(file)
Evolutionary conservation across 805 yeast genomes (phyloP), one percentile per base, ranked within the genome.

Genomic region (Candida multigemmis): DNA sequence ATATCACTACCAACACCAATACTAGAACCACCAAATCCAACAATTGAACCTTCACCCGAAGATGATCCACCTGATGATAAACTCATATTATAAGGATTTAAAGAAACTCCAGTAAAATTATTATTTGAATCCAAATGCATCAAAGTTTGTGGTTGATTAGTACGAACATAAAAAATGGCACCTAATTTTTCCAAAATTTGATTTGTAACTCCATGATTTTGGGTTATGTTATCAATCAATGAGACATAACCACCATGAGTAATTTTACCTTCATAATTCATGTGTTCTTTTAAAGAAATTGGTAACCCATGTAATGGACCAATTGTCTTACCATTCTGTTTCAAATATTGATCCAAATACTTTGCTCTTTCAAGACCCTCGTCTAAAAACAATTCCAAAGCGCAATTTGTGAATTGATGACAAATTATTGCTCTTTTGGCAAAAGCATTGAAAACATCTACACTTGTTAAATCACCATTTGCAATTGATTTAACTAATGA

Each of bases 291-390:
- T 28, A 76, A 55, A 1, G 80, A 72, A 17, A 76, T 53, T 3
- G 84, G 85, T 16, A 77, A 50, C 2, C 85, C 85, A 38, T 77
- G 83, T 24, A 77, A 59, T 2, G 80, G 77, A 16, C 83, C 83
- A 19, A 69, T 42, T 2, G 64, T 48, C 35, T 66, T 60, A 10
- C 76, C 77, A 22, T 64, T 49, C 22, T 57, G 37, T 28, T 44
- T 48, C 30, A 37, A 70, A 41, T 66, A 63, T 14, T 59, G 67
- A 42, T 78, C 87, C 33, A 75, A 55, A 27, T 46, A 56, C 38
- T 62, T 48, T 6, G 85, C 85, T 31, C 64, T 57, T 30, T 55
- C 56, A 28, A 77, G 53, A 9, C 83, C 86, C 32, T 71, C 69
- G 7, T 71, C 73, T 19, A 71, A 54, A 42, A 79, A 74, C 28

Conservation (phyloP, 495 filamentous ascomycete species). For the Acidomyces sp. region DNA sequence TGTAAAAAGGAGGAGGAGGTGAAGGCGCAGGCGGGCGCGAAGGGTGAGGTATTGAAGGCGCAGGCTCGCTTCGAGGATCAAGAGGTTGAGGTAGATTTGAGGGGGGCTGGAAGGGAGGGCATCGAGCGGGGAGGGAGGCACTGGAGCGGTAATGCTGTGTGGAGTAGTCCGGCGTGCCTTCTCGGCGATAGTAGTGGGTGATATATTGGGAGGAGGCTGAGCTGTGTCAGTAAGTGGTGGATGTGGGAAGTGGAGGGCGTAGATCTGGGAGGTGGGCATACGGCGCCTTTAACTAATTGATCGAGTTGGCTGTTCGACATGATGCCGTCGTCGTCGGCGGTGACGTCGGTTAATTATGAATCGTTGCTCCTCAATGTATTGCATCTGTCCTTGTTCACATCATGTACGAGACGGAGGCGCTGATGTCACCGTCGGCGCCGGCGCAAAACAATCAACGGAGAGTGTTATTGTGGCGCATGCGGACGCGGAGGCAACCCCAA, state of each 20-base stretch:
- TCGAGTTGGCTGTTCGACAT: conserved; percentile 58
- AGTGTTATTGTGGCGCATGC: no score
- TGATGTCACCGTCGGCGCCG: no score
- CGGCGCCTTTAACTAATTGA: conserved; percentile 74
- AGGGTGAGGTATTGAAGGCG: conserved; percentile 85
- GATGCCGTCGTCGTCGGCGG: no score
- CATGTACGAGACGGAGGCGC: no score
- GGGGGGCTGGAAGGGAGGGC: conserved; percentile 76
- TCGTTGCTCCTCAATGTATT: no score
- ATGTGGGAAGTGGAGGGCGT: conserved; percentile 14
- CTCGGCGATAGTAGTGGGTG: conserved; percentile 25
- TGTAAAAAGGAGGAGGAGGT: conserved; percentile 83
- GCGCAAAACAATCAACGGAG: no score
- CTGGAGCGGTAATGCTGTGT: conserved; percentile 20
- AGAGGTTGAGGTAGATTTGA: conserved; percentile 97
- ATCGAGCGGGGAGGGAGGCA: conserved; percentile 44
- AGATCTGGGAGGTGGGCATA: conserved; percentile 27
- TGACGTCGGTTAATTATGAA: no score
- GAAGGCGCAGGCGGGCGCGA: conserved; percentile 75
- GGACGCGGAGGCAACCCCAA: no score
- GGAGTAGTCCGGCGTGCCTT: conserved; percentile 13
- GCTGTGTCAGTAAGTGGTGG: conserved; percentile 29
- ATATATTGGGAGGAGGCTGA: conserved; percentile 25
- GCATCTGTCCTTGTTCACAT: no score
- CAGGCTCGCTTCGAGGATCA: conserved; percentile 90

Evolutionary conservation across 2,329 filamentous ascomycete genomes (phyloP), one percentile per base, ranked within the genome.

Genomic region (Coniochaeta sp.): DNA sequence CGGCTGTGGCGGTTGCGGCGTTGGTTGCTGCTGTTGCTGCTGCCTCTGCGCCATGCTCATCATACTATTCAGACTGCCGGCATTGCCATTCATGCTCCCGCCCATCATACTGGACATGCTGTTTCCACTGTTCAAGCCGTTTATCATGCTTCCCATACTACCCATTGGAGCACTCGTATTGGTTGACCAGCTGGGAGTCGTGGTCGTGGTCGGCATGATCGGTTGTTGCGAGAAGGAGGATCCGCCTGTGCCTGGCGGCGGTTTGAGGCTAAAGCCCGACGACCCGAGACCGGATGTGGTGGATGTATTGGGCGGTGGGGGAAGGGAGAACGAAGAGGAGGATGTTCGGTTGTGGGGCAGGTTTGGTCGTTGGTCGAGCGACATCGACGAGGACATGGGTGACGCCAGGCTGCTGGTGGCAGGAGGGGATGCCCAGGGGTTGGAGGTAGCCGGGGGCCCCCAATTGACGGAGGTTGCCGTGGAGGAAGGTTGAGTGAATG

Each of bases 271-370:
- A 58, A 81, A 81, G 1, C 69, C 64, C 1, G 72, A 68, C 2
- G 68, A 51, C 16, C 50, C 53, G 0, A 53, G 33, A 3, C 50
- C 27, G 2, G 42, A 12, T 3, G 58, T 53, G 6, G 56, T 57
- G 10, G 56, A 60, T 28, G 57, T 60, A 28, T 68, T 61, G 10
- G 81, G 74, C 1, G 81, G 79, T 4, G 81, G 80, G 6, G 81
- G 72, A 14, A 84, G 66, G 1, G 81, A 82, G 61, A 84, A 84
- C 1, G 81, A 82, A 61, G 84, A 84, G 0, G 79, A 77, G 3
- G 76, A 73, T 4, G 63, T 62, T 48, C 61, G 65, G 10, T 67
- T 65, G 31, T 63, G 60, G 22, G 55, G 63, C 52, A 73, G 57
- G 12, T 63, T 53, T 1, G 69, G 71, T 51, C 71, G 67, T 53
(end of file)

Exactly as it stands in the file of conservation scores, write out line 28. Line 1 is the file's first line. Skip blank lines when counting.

- CTGGAGCGGTAATGCTGTGT: conserved; percentile 20